PZ Meyers has said it before and now he’s saying it again:
Nick Matzke has a fine summary of progress in research into abiogenesis. He chastises those people who try to argue that abiogenesis is independent of evolution, or that you can get out of trying to answer the question of where life came from by simply saying that that isn’t evolution. It is! I’ve said it myself, and I really wish people would stop trying weasel out of that question by punting it off to some other discipline.
I have to admit that I’ve done this before and I agree with him that evolution and abiogenesis aren’t completely separate concepts. I don’t think most evolution proponents think that they are separate.
What is usually happening when I invoke the idea that the theories are separate is that the person I’m talking to has misunderstood what the theory of evolution purports to explain (the origin of species and not the origin of life). I don’t think most of us are ‘punting’ on the question, but I do think we see, and are justified in seeing, the change in topic from evolution to abiogenesis as a non-sequitur; I don’t think that stating while the theories are connected, they are different in that they are not attempting to explain the same phenomenon would be an erroneous statement or would be symbolic of laziness to explain abiogenesis.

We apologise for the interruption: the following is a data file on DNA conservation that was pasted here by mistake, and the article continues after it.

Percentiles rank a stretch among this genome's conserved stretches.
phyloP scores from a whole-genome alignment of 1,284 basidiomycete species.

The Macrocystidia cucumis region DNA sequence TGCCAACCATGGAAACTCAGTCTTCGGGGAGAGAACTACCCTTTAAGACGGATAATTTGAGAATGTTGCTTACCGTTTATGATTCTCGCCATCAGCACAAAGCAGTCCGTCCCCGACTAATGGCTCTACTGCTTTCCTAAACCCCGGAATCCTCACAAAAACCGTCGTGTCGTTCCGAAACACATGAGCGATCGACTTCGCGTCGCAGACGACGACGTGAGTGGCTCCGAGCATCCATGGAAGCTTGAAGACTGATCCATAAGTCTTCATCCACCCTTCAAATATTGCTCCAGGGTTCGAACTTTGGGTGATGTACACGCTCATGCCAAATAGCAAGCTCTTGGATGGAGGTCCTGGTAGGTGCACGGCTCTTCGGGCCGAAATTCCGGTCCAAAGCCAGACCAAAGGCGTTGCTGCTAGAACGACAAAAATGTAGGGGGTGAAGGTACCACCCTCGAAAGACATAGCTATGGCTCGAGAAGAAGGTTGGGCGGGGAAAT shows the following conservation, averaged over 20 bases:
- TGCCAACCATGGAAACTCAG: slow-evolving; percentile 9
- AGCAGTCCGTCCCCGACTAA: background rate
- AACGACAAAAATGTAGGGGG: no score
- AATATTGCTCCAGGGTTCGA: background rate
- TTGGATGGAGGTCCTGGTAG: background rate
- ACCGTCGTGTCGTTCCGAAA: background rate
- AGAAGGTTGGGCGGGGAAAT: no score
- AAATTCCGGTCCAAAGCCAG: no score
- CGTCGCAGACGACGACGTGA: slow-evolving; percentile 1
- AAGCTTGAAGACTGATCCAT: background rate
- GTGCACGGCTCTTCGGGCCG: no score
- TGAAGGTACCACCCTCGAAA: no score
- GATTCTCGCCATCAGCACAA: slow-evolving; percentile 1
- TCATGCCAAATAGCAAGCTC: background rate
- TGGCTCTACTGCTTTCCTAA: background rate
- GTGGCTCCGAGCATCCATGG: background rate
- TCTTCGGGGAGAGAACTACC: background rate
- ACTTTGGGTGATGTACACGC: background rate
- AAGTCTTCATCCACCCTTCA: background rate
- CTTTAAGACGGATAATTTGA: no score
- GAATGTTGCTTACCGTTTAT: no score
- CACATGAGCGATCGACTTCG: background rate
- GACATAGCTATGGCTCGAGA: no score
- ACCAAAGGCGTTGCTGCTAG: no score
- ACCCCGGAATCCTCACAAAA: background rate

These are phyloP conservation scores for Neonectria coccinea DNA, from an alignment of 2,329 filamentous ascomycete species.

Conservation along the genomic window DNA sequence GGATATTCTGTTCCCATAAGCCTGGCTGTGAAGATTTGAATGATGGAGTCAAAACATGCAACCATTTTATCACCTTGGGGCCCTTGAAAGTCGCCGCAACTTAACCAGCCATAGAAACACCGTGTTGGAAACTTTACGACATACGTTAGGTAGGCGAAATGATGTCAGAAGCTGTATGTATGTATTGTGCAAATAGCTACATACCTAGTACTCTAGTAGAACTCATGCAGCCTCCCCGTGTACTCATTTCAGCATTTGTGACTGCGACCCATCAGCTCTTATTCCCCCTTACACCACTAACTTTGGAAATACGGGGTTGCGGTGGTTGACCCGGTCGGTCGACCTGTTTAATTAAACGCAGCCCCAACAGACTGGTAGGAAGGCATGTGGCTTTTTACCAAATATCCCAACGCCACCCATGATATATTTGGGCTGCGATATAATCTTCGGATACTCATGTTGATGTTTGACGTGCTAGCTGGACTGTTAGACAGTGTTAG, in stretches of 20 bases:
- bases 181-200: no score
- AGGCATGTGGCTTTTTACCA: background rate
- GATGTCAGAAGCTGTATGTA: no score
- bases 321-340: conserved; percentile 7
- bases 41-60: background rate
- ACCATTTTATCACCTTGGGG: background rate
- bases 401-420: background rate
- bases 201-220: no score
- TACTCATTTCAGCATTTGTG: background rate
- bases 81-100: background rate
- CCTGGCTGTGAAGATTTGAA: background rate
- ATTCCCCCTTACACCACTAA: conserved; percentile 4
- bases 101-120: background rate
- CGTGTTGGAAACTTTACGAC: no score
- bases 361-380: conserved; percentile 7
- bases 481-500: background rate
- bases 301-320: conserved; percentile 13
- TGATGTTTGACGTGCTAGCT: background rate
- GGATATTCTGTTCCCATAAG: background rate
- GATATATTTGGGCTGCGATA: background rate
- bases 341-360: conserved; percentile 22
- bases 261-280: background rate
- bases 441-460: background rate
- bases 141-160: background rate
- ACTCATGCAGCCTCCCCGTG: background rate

I see no reason why the validity of evolution is dependent on the validity of abiogenesis.